Conventional, side-opening doors are so boring, aren’t they? That seems to be what Mercedes-Benz thought back in the 1950s, anyway. With their sights firmly set on worldwide motorsport victory, where Merc’s chief developing engineer at the time, Rudolf Uhlenhaut, had the tricky task of creating an agile, yet refined and durable machine capable of tackling races like the 24hrs of Le Mans. He created a metal skeleton, saving weight while still providing a high level of strength, but the frame enveloped the passenger compartment, meaning traditional doors were impossible, and thus the model's distinctive gullwing arrangement was born.
The W194 300 SL, first in racing guise and later in production form, became the pinnacle of style, refinement and performance, where Mercedes-Benz would leave the Gullwing doors only for their most ambitious projects, such as the C111 from 1969, and the SLS AMG in 2009. Between those timeframes, there were a few German tuning houses that dabbled in one-offs, but Hartmut Boschert sought to repeat the trick with the newly-launched C124.
The B300 was based on a 300 CE, but any Mercedes-lover will instantly spot that the front-end is that of a R129-generation SL, further adding to the mystique of this creation. In order to realise Boschert’s dream of a gullwing-doored C124, significant changes to the car’s structure were made, with the C-pillar being brought forward by some 25cm and the sills strengthened to accept the huge 1.66 metre-wide gullwing doors. To give the B300 some extra oomph, the engine was fitted with twin turbochargers, resulting in a power output of 283 horsepower.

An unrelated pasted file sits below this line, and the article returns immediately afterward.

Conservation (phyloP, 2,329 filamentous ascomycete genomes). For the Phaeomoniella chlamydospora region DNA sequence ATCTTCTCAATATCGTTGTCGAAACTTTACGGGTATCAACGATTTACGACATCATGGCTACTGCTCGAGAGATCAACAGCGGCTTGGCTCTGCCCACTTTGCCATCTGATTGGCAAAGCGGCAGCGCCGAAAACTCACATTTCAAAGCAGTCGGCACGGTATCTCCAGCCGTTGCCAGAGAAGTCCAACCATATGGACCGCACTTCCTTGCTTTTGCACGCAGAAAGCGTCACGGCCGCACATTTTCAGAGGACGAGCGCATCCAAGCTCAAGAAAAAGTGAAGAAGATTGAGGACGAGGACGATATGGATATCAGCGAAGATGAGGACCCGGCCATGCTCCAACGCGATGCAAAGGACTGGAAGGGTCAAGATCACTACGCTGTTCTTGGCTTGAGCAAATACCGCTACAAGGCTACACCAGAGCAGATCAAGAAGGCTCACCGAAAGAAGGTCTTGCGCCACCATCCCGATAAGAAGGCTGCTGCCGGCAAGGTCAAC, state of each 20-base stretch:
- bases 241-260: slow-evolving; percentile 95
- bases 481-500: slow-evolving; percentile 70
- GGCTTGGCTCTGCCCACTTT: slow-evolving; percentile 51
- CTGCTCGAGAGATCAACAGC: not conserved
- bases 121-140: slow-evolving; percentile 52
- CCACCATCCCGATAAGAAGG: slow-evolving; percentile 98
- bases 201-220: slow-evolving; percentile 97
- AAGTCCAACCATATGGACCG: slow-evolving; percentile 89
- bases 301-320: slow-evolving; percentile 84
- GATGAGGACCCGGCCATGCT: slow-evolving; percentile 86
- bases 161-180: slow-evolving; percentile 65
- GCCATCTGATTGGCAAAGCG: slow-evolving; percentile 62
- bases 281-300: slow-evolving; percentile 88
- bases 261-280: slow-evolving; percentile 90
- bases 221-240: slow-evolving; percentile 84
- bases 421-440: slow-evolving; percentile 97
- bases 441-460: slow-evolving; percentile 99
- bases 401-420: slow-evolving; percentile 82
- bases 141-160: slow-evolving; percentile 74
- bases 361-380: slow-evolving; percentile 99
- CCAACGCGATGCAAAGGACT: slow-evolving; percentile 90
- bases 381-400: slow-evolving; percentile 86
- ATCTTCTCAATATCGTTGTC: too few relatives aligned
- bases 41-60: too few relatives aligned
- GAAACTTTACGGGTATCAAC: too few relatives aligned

Inside, this example boasts an oh-so-1980s interior, finished in a vibrant two-tone purple shade with wooden accents throughout. This striking interior compliments the B300’s Bornite exterior paint well, being one of Mercedes-Benz’s most famous paint shades.
Boschert targeted an ambitious production run of 300 examples, but sadly only a handful were ever made, and this example offered is the only B300 to feature gullwing doors, making it a truly unique piece of customised Mercedes-Benz history. For any lover of the three-pointed star, this has to be one of the rarest and most interesting machinese from one of their finest decades of car creation, albiet with a unique twist! The Boschert B300 'Gullwing' is heading to RM Sotheby’s upcoming Munich sale on November 25th, with an estimate of 250,000 to 300,000 euros.